“The Pike,” observes Afanasief, “is a fish of great repute in northern mythology.” One of the old Russian songs still sung at Christmas, tells how a Pike comes from Novgorod, its scales of silver and gold, its back woven with pearls, a costly diamond gleaming in its head instead of eyes. And this song is one which promises wealth, a fact connecting the Russian fish with that Scandinavian pike which was a shape assumed by Andvari – the dwarf-guardian of the famous treasure, from which sprang the woes recounted in the Völsunga Saga and the Nibelungenlied. According to a Lithuanian tradition,[356] there is a certain lake which is ruled by the monstrous pike Strukis. It sleeps only once a year, and then only for a single hour. It used always to sleep on St. John’s Night, but a fisherman once took advantage of its slumber to catch a quantity of its scaly subjects. Strukis awoke in time to upset the fisherman’s boat; but fearing a repetition of the attempt, it now changes each year the hour of its annual sleep. A gigantic pike figures also in the Kalevala.

It would be easy to fill with similar stories, not only a section of a chapter, but a whole volume; but instead of quoting any more of them, I will take a few specimens from a different, though a somewhat kindred group of tales – those which relate to the magic powers supposed to be wielded in modern times by dealers in the Black Art. Such narratives as these are to be found in every land, but Russia is specially rich in them, the faith of the peasantry in the existence of Witches and Wizards, Turnskins and Vampires, not having been as yet seriously shaken. Some of the stories relating to the supernatural Witch, who evidently belongs to the demon world, have already been given. In those which I am about to quote, the wizard or witch who is mentioned is a human being, but one who has made a compact with evil spirits, and has thereby become endowed with strange powers. Such monsters as these are, throughout their lives, a terror to the district they inhabit; nor does their evil influence die with them, for after they have been laid in the earth, they assume their direst aspect, and as Vampires bent on blood, night after night, they go forth from their graves to destroy. As I have elsewhere given some account of Slavonic beliefs in witchcraft,[357] I will do little more at present than allow the stories to speak for themselves. They will be recognized as being akin to the tales about sorcery current farther west, but they are of a more savage nature. The rustic warlocks and witches of whom we are accustomed to hear have little, if any, of that thirst for blood which so unfavorably characterizes their Slavonic counterparts. Here is a story, by way of example, of a most gloomy nature.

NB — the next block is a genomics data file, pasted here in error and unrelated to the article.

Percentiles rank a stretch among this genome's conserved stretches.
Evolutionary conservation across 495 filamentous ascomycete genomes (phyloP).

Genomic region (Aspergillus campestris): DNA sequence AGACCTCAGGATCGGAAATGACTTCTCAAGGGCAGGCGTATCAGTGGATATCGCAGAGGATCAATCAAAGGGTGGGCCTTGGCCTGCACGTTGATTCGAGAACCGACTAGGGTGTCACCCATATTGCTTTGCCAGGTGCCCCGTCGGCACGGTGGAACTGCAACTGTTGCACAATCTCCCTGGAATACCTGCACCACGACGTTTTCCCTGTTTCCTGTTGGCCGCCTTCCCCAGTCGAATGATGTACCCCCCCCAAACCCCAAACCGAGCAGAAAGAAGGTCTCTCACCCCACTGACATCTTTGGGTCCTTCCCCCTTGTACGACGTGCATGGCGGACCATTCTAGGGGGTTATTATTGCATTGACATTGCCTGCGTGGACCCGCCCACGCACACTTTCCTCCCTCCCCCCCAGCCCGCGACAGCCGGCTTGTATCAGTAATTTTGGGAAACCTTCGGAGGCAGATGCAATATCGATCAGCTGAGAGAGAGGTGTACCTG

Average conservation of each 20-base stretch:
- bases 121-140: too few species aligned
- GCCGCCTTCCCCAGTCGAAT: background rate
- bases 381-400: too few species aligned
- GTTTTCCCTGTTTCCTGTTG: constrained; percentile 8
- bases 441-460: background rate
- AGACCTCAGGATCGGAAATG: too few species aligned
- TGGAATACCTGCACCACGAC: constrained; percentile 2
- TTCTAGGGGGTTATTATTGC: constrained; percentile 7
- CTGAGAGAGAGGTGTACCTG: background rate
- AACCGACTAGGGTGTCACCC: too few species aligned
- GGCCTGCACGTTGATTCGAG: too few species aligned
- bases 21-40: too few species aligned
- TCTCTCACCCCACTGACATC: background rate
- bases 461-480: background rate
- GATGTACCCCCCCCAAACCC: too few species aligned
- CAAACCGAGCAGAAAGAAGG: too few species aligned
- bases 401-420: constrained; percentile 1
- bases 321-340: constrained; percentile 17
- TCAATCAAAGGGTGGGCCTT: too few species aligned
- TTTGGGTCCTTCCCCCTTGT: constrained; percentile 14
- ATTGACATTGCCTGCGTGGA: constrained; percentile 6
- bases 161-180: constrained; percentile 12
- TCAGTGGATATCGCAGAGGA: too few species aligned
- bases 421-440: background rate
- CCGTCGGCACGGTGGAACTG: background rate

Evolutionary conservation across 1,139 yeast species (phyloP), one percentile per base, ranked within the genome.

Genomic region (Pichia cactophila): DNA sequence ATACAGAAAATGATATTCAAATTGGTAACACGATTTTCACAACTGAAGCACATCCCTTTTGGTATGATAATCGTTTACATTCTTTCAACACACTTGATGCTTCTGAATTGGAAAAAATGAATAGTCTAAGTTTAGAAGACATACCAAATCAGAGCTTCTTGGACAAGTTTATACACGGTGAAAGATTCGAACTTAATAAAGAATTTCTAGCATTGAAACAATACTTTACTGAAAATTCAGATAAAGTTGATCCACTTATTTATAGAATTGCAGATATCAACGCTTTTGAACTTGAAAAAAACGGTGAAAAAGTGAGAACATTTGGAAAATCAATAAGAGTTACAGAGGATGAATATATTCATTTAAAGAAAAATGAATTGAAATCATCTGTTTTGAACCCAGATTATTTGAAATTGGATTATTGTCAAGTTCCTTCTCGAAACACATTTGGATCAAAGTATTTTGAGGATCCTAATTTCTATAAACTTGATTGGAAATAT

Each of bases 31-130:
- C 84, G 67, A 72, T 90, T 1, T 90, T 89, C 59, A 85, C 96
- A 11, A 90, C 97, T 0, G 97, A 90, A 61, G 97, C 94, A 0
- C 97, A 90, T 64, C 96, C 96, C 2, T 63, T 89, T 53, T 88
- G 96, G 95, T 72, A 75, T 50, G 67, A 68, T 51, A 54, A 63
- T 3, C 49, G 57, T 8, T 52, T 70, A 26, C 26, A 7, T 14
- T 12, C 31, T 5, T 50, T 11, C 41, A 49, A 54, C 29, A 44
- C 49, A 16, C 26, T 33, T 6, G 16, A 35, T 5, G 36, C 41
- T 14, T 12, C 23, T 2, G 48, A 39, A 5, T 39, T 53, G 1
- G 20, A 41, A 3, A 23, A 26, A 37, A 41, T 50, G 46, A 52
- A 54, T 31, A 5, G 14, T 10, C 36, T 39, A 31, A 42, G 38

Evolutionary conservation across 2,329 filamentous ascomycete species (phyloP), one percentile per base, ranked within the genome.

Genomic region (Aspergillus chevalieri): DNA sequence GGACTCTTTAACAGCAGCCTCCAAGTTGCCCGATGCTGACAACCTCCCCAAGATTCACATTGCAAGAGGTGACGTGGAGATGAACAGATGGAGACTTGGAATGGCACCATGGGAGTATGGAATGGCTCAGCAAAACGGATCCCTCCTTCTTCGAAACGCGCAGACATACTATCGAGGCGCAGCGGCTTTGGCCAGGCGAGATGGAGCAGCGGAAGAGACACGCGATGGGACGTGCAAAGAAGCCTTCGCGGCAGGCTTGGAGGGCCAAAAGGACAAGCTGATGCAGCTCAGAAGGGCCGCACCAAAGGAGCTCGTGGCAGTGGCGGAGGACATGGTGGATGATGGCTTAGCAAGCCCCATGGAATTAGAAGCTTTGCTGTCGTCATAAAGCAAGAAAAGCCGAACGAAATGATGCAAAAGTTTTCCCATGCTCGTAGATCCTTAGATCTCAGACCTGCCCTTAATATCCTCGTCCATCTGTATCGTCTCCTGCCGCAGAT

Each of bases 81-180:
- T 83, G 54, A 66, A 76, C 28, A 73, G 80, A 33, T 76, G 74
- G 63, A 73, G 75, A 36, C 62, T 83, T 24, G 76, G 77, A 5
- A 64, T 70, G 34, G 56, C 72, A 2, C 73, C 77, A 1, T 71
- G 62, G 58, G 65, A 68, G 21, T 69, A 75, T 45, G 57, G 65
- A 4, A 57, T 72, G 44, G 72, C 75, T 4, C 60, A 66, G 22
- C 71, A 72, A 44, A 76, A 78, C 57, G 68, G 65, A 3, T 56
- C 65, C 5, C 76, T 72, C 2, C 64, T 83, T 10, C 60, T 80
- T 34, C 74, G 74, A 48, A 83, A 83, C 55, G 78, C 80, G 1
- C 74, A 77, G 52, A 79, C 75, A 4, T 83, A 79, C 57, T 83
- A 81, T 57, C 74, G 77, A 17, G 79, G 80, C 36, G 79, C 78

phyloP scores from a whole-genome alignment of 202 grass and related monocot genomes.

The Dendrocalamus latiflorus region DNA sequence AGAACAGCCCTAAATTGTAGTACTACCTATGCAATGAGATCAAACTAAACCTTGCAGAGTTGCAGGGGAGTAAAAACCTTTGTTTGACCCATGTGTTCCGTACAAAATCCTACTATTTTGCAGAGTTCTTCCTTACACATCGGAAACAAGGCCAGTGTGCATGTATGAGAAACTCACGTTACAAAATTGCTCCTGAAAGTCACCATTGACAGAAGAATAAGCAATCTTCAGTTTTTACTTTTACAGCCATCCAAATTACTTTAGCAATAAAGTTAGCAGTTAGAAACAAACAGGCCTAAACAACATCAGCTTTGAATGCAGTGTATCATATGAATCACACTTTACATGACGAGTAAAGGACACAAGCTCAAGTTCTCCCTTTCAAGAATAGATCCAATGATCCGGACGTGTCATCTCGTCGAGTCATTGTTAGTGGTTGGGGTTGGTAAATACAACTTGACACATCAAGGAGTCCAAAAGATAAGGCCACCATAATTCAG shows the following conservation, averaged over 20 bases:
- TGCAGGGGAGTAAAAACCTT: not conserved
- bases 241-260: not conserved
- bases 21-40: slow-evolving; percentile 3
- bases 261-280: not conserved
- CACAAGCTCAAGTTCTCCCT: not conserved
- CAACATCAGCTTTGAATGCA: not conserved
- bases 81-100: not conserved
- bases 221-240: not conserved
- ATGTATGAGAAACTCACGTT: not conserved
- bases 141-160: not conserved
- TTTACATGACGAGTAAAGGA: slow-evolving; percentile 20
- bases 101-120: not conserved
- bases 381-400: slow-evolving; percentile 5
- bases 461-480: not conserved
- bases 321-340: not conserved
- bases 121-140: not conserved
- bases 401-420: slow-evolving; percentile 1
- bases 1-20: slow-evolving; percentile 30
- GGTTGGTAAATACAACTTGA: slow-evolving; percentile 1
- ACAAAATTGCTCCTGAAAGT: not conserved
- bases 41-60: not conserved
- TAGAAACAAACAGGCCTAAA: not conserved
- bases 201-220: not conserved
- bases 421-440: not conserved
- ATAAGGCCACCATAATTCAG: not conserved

36. THE WITCH GIRL.

[356] Quoted by Afanasief from Siemienski’s “Podania,” Posen, 1845, p. 42.

[357] “Songs of the Russian People,” pp. 387-427.

Abstract:

To Next Story

To Previous Story